In addition to publishing their attitudes towards Loyalists in newspapers, Patriots also used politics to keep Loyalists in check. The instigation of the loyalty oath, or the Test Act, stated that “all males above sixteen who were suspected of holding principles inimical [in opposition] to the American cause were to declare their loyalty and willingness to aid in the colonies’ defense. If anyone refused the oath he then had to relinquish his arms and ammunition to the colony.”11Cohen, p.101 However, the colony would pay the accused for his arms and the Test Act did not apply to Quakers, who pledged nonviolence for religious reasons. An addition was soon made to the Test Act, preventing any male over the age of twenty-one (excepting Quakers) from testifying in court, voting at town meetings, or having a position in military or civil service without pledging the oath.12Cohen, pp.101-102 Patriots used legislation to expose Loyalists and to limit their political liberties if they refused to support their cause.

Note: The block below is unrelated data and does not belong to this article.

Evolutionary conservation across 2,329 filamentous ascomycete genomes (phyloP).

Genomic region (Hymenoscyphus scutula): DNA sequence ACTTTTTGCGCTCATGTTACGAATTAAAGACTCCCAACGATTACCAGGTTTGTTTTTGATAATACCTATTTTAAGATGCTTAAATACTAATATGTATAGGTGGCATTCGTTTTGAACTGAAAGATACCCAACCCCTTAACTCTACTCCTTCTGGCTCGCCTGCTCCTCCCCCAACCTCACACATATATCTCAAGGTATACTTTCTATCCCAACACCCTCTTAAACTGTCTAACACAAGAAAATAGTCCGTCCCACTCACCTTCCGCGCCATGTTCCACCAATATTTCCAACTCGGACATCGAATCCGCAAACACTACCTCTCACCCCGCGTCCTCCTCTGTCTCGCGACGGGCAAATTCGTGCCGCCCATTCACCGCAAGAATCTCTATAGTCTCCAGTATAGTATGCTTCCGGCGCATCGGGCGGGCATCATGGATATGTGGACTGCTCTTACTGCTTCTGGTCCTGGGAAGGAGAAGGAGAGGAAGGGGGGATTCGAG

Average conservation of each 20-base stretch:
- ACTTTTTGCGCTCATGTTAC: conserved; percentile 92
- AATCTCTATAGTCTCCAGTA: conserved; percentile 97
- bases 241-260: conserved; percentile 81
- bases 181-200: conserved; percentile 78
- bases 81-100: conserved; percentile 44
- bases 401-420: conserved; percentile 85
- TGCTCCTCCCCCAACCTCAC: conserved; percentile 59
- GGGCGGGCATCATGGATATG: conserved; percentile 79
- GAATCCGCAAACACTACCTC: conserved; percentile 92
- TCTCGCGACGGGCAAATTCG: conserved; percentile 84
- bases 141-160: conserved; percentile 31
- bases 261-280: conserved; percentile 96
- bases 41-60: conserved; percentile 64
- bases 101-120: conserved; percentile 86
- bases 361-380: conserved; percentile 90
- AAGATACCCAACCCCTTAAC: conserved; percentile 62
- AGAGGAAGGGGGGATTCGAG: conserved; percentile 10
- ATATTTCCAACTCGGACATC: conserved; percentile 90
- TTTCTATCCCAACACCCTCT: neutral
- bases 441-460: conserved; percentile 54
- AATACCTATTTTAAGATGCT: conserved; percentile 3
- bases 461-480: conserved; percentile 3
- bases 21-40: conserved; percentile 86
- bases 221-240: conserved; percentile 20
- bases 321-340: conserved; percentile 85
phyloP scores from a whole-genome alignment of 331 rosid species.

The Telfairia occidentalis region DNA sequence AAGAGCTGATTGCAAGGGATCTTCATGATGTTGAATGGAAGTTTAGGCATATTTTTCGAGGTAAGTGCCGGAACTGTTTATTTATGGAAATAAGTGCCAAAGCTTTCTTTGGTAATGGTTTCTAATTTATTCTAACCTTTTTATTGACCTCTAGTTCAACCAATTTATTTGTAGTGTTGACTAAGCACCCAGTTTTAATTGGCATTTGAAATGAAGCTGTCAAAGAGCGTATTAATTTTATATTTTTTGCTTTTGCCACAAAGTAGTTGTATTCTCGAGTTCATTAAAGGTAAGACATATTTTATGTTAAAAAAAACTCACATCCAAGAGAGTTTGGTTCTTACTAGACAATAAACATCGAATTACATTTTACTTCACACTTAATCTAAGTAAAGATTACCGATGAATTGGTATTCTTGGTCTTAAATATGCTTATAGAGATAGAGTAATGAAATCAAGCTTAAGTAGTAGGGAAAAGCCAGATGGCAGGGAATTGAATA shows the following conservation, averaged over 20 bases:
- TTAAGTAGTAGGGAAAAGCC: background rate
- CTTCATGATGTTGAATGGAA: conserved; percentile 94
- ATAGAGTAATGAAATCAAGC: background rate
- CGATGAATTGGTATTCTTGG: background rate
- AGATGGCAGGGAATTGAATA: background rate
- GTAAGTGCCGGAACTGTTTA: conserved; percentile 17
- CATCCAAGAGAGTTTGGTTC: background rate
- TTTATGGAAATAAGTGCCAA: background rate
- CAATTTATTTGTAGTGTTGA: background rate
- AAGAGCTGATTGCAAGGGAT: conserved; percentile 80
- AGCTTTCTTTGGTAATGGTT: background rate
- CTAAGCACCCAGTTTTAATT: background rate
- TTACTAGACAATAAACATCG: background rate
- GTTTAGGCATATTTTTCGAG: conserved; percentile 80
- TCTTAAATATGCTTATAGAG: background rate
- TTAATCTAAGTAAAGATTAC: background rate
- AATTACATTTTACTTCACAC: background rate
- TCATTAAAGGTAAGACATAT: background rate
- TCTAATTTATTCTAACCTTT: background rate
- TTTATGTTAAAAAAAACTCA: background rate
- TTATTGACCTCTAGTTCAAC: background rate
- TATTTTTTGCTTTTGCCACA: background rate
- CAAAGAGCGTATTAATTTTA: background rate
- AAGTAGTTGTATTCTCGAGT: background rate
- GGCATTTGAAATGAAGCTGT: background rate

Because the number of vocal Loyalists in Rhode Island were few, the conflict between the Patriots and the Loyalists was not as intense as in other colonies.Tories usually only became a problem if they spoke up about their views.13Cohen, p.103 However, as noted above, opinion articles printed in newspapers by Patriots and Patriot standing in local governments provided means for Patriots to express their views against Loyalists, keep the Loyalists in line, and limit their influence. Many Tories faced verbal and physical abuse, public ridiculing, and political constraint. As the popular will solidified along Patriot lines, Loyalists were viewed as an enemies of the colony, despite being citizens of the colony, just like the Patriots.
Loyalist: American colonists who sided with Great Britain during the Revolutionary War and opposed the colonies’ independence
Tory: another name for loyalist in the context of the American Revolution
Patriot: American colonists who opposed British rule in the colonies and wanted independence from Great Britain